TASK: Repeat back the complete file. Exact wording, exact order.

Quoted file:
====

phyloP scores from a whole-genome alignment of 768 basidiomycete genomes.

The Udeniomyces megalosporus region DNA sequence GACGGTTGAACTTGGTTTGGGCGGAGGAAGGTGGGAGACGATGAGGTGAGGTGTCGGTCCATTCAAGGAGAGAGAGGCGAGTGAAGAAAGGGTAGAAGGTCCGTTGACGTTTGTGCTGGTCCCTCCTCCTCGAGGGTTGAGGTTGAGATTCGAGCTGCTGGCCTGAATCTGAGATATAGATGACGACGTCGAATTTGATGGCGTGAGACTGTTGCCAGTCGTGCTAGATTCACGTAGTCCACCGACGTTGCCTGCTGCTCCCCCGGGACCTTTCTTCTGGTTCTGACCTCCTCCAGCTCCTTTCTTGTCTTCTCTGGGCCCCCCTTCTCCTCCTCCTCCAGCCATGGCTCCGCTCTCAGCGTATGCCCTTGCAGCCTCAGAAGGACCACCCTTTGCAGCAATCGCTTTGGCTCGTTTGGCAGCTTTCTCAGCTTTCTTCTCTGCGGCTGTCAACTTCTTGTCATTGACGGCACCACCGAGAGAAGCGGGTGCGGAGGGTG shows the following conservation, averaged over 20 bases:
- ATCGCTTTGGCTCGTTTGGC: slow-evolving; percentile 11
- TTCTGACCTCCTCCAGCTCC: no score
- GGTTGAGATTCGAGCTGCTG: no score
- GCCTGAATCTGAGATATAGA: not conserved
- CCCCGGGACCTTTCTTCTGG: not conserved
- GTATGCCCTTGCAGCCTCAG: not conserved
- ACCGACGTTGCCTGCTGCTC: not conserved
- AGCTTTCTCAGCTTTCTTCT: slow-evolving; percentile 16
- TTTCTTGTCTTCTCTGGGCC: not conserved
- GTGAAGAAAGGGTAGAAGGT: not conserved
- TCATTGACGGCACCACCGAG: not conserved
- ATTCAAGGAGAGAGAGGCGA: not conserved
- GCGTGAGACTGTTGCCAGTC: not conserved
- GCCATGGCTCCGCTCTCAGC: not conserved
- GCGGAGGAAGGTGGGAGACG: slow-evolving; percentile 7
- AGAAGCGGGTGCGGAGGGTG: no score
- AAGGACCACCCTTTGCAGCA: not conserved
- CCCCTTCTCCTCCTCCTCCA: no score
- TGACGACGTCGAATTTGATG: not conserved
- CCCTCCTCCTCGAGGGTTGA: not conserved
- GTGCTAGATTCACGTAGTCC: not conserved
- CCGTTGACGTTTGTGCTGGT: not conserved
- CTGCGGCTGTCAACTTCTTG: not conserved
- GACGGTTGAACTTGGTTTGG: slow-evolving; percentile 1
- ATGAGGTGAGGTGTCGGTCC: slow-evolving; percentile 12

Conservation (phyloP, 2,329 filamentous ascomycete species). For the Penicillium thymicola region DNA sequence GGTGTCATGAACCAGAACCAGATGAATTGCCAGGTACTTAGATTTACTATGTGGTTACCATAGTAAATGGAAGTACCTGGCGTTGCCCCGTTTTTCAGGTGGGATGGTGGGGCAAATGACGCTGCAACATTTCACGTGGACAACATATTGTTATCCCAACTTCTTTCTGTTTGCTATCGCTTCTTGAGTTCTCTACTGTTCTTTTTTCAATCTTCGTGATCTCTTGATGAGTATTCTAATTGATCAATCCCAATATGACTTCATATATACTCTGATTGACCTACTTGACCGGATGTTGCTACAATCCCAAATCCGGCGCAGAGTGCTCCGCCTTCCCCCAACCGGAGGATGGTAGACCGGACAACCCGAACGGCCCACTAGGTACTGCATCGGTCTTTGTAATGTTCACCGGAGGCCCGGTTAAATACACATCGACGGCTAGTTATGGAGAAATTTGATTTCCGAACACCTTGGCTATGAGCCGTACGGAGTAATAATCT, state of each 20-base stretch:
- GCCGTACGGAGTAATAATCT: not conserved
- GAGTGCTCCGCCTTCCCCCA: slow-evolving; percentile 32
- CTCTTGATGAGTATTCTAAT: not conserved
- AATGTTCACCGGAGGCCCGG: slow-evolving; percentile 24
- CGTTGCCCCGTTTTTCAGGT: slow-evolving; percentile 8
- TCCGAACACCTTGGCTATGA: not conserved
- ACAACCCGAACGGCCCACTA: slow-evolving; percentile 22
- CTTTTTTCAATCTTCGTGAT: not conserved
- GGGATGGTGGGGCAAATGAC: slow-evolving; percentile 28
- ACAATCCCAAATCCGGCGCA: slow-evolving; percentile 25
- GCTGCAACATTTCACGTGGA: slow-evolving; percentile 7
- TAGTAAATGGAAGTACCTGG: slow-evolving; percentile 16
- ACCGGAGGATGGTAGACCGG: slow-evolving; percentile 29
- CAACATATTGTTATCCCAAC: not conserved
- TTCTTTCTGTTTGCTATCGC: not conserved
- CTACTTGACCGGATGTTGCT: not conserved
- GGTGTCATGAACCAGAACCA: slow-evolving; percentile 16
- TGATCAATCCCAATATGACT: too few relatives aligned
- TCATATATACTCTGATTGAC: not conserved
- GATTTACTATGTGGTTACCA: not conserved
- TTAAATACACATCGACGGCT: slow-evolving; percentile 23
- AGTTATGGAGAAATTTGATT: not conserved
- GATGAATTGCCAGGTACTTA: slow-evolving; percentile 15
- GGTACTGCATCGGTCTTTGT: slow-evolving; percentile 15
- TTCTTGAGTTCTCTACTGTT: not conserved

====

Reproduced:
phyloP scores from a whole-genome alignment of 768 basidiomycete genomes.

The Udeniomyces megalosporus region DNA sequence GACGGTTGAACTTGGTTTGGGCGGAGGAAGGTGGGAGACGATGAGGTGAGGTGTCGGTCCATTCAAGGAGAGAGAGGCGAGTGAAGAAAGGGTAGAAGGTCCGTTGACGTTTGTGCTGGTCCCTCCTCCTCGAGGGTTGAGGTTGAGATTCGAGCTGCTGGCCTGAATCTGAGATATAGATGACGACGTCGAATTTGATGGCGTGAGACTGTTGCCAGTCGTGCTAGATTCACGTAGTCCACCGACGTTGCCTGCTGCTCCCCCGGGACCTTTCTTCTGGTTCTGACCTCCTCCAGCTCCTTTCTTGTCTTCTCTGGGCCCCCCTTCTCCTCCTCCTCCAGCCATGGCTCCGCTCTCAGCGTATGCCCTTGCAGCCTCAGAAGGACCACCCTTTGCAGCAATCGCTTTGGCTCGTTTGGCAGCTTTCTCAGCTTTCTTCTCTGCGGCTGTCAACTTCTTGTCATTGACGGCACCACCGAGAGAAGCGGGTGCGGAGGGTG shows the following conservation, averaged over 20 bases:
- ATCGCTTTGGCTCGTTTGGC: slow-evolving; percentile 11
- TTCTGACCTCCTCCAGCTCC: no score
- GGTTGAGATTCGAGCTGCTG: no score
- GCCTGAATCTGAGATATAGA: not conserved
- CCCCGGGACCTTTCTTCTGG: not conserved
- GTATGCCCTTGCAGCCTCAG: not conserved
- ACCGACGTTGCCTGCTGCTC: not conserved
- AGCTTTCTCAGCTTTCTTCT: slow-evolving; percentile 16
- TTTCTTGTCTTCTCTGGGCC: not conserved
- GTGAAGAAAGGGTAGAAGGT: not conserved
- TCATTGACGGCACCACCGAG: not conserved
- ATTCAAGGAGAGAGAGGCGA: not conserved
- GCGTGAGACTGTTGCCAGTC: not conserved
- GCCATGGCTCCGCTCTCAGC: not conserved
- GCGGAGGAAGGTGGGAGACG: slow-evolving; percentile 7
- AGAAGCGGGTGCGGAGGGTG: no score
- AAGGACCACCCTTTGCAGCA: not conserved
- CCCCTTCTCCTCCTCCTCCA: no score
- TGACGACGTCGAATTTGATG: not conserved
- CCCTCCTCCTCGAGGGTTGA: not conserved
- GTGCTAGATTCACGTAGTCC: not conserved
- CCGTTGACGTTTGTGCTGGT: not conserved
- CTGCGGCTGTCAACTTCTTG: not conserved
- GACGGTTGAACTTGGTTTGG: slow-evolving; percentile 1
- ATGAGGTGAGGTGTCGGTCC: slow-evolving; percentile 12

Conservation (phyloP, 2,329 filamentous ascomycete species). For the Penicillium thymicola region DNA sequence GGTGTCATGAACCAGAACCAGATGAATTGCCAGGTACTTAGATTTACTATGTGGTTACCATAGTAAATGGAAGTACCTGGCGTTGCCCCGTTTTTCAGGTGGGATGGTGGGGCAAATGACGCTGCAACATTTCACGTGGACAACATATTGTTATCCCAACTTCTTTCTGTTTGCTATCGCTTCTTGAGTTCTCTACTGTTCTTTTTTCAATCTTCGTGATCTCTTGATGAGTATTCTAATTGATCAATCCCAATATGACTTCATATATACTCTGATTGACCTACTTGACCGGATGTTGCTACAATCCCAAATCCGGCGCAGAGTGCTCCGCCTTCCCCCAACCGGAGGATGGTAGACCGGACAACCCGAACGGCCCACTAGGTACTGCATCGGTCTTTGTAATGTTCACCGGAGGCCCGGTTAAATACACATCGACGGCTAGTTATGGAGAAATTTGATTTCCGAACACCTTGGCTATGAGCCGTACGGAGTAATAATCT, state of each 20-base stretch:
- GCCGTACGGAGTAATAATCT: not conserved
- GAGTGCTCCGCCTTCCCCCA: slow-evolving; percentile 32
- CTCTTGATGAGTATTCTAAT: not conserved
- AATGTTCACCGGAGGCCCGG: slow-evolving; percentile 24
- CGTTGCCCCGTTTTTCAGGT: slow-evolving; percentile 8
- TCCGAACACCTTGGCTATGA: not conserved
- ACAACCCGAACGGCCCACTA: slow-evolving; percentile 22
- CTTTTTTCAATCTTCGTGAT: not conserved
- GGGATGGTGGGGCAAATGAC: slow-evolving; percentile 28
- ACAATCCCAAATCCGGCGCA: slow-evolving; percentile 25
- GCTGCAACATTTCACGTGGA: slow-evolving; percentile 7
- TAGTAAATGGAAGTACCTGG: slow-evolving; percentile 16
- ACCGGAGGATGGTAGACCGG: slow-evolving; percentile 29
- CAACATATTGTTATCCCAAC: not conserved
- TTCTTTCTGTTTGCTATCGC: not conserved
- CTACTTGACCGGATGTTGCT: not conserved
- GGTGTCATGAACCAGAACCA: slow-evolving; percentile 16
- TGATCAATCCCAATATGACT: too few relatives aligned
- TCATATATACTCTGATTGAC: not conserved
- GATTTACTATGTGGTTACCA: not conserved
- TTAAATACACATCGACGGCT: slow-evolving; percentile 23
- AGTTATGGAGAAATTTGATT: not conserved
- GATGAATTGCCAGGTACTTA: slow-evolving; percentile 15
- GGTACTGCATCGGTCTTTGT: slow-evolving; percentile 15
- TTCTTGAGTTCTCTACTGTT: not conserved